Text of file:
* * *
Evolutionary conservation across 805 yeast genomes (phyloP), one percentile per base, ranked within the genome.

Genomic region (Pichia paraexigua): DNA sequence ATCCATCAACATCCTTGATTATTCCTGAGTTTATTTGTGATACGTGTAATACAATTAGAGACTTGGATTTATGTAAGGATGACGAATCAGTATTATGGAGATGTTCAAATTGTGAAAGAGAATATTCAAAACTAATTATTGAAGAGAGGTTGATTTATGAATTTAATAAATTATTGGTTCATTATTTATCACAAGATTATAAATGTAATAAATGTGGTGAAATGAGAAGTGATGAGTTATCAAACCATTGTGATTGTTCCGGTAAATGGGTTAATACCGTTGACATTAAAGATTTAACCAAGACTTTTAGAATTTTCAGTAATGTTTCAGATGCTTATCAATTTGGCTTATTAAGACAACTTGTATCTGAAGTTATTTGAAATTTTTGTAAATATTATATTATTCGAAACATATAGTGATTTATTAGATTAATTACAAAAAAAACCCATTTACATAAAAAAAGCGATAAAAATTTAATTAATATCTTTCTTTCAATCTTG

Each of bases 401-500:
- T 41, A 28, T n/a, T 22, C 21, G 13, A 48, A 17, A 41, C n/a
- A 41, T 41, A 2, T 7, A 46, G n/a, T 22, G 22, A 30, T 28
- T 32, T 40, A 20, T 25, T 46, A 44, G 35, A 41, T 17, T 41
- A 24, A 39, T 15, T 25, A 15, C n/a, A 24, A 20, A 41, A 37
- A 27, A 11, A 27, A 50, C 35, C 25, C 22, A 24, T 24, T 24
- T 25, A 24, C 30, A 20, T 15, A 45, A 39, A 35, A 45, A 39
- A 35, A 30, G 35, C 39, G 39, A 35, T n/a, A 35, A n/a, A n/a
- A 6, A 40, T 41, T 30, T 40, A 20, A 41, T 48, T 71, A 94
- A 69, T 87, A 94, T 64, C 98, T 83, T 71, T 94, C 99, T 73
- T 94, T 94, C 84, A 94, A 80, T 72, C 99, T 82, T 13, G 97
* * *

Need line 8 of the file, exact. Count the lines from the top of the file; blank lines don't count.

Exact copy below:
- A 27, A 11, A 27, A 50, C 35, C 25, C 22, A 24, T 24, T 24